Twenty Rescued from Ski Lift in High Winds

Twenty people were rescued from a chairlift at the Hlíðarfjall ski area outside Akureyri on Friday afternoon, RÚV reports. The lift stalled when the wire was blown off its spool by a strong blast of wind, stranding about 20 people mid-air for close to two hours. Luckily, the area’s Search and Rescue crew was able to get everyone to safety and no one was injured in the process.

Weather conditions are assessed at ski areas every day to determine if it’s safe to open. But while conditions weren’t ideal at Hlíðarfjall on Friday, the wind wasn’t initially so strong that it was thought unsafe to ski and snowboard. By the afternoon, however, the weather had taken a turn for the worse.

From noon, the wind started to pick up again, and it was decided to stop letting people in the lift at 12:30,” explained a post on the Hlíðarfjall Facebook page. “There were still 21 people on the lift. Our chairlifts have built-in wind protection that slows down and stops the lift at certain wind speeds. An attempt was made to drive the lift slowly backwards in the hope of evacuating it, but as the wind continued to increase, it did not work and the lift came to a complete stop.

The Súlur Search and Rescue team used special equipment to rescue those who had been stranded on the chairlift in high winds. Image via the Hlíðarfjall Akureyri Facebook page.

It was then that Search and Rescue and police were called, explained Hlíðarfjall director Brynjar Helgi Ásgeirson. Ski area staff regularly train in ski lift rescues, but the wind, which had reached 20 m/s [44.7 mph], made the process much more difficult.

Luckily, everyone on the lift was back on the ground within two hours of it stopping. Australian Andrew Davis was one of those rescued from the lift. He told reporters that everyone who was stuck kept calm, and no one seemed to be in too bad a shape, though the wind was battering them about.

Andrew said he did consider jumping from the lift, as he was confident he could have stuck the landing. But in the end, he decided to wait it out, and saluted the Search and Rescue team for their fast work. Two 13-year-old girls were also amongst the stranded, but Bynjar Helgi said they were “quite upbeat” when they made it back to the ground.

After the rescue, those who had been stranded were offered trauma counselling, although no one chose to take it. What everyone did want, however, was the hot chocolate that ski area staff had waiting for them. “After a short while and some hot cocoa, people were smiling and putting this down to experience,” said Brynjar Helgi.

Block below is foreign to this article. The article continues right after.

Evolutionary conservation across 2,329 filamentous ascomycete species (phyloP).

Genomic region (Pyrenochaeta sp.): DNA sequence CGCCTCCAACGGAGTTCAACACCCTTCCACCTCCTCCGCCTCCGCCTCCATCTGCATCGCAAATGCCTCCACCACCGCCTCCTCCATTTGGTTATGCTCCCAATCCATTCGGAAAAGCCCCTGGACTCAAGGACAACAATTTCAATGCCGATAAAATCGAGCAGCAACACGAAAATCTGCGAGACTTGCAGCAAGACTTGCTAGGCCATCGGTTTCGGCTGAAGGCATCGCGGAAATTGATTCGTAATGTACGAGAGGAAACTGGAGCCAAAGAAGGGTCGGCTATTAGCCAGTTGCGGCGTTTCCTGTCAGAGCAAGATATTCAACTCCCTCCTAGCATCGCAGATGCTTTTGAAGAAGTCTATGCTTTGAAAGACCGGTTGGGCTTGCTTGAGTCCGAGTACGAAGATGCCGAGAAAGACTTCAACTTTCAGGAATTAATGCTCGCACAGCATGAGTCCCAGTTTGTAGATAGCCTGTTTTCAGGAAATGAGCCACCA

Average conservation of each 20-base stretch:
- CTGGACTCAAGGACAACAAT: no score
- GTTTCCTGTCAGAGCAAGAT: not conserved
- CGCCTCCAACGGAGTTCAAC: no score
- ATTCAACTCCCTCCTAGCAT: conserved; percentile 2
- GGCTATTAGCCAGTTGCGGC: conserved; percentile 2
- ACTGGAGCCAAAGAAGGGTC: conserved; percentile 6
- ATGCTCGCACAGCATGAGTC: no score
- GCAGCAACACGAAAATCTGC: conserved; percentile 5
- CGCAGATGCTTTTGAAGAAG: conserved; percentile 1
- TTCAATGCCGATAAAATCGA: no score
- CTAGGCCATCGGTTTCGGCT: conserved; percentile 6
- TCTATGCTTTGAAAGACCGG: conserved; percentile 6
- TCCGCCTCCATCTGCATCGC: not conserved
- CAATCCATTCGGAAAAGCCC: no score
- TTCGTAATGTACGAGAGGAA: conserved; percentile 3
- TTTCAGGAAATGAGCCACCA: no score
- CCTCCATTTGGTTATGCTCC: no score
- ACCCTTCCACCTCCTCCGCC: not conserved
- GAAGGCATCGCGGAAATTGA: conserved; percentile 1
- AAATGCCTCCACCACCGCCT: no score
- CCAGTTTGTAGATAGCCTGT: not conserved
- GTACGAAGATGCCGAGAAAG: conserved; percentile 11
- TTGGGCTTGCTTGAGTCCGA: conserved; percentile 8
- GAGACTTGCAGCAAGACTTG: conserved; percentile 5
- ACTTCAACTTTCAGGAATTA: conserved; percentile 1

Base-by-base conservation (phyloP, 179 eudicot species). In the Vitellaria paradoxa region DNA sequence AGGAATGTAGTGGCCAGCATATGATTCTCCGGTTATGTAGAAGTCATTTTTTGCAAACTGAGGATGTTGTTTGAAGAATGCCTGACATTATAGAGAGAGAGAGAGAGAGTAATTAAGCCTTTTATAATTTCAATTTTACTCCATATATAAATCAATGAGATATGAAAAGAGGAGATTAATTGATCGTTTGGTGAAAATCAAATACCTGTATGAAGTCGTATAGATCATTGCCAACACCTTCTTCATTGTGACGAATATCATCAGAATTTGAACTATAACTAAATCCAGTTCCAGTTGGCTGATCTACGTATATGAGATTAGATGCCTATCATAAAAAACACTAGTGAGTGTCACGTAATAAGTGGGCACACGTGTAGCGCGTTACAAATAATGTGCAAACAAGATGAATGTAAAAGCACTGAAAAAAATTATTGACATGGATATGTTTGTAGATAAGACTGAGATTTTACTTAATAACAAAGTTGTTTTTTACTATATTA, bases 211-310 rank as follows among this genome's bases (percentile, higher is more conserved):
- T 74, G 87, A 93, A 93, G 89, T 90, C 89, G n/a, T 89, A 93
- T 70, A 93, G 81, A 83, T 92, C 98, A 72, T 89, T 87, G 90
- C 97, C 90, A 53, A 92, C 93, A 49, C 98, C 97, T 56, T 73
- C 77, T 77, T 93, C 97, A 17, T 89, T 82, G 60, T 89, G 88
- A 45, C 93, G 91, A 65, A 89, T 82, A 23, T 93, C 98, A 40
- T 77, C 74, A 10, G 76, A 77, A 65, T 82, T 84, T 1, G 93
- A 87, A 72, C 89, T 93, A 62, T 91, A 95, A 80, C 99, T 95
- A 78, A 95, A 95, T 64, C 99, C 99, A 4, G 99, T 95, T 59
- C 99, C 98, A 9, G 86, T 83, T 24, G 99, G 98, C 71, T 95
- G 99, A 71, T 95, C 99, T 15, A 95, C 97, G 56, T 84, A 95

Hlíðarfjall was closed on Saturday due to unsafe weather conditions. To check current conditions and look at the area’s web cams (in English), see the Hlíðarfjall website, here.

Stricter Regulations Take Effect At Border, Relaxed Restrictions At Ski Areas

skiing ski lift Iceland

Stricter infection prevention regulations took effect at the border today, requiring all passengers on their way to Iceland to present a negative result of a PCR-test, no more than three days old, at their point of departure. The measures are intended to preserve the low rates of infection Iceland is currently experiencing. That success means that new regulations for ski areas, also taking effect today, allow more visitors and food sales to restart.

The stricter regulations at the border went into effect at midnight. All arriving passengers are now required to present a negative PCR-test at their point of departure, no more than 72-hours old. In addition, travellers will be tested on arrival and have to go into a five-day quarantine and be tested again. Iceland is the 14th European country to require a negative PCR-test before departure.

The first passengers to arrive after the new regulation took effect came from Boston this morning. RÚV reports that the new regulations increased waiting times at the airport and that reviewing the documents was time-consuming. All passengers were aware that they needed to provide the certificate of a negative PCR-test but about a quarter of passengers on the first plane weren’t able to procure such a certificate in time for their flight. Icelanders who don’t present a negative test result before departure will be allowed to enter the country but can expect a fine. According to the constitution, no Icelandic citizen can be denied entry to Iceland. According to border guards, they won’t start issuing fines until Monday at the earliest.

The new regulations also give authorities the power to require arriving passengers to spend their quarantine at quarantine hotels. This might be applied to people who can’t disclose where they intend to spend their quarantine and those who test positive for variants of the virus that are more infectious than others.

For the past month, only one case of the virus was caught outside of quarantine. As a result, authorities are slowly relaxing restrictions domestically but Chief epidemiologist Þórólfur Guðnason has stated that in order to do so, we must make sure that new infections don’t cross the border. He has also stated that the new restrictions at the border will provide us with valuable data, such as if adding the requirement for a negative test before departure will eliminate the need for the second test in Iceland and consequently, the five-day quarantine period in between tests.

The new regulations for ski resorts will allow them to operate at 50% capacity. They will also be able to resume selling food and drinks. Children born in 2005 or later are not included in the number of people allowed but a social distance of two metres is still required.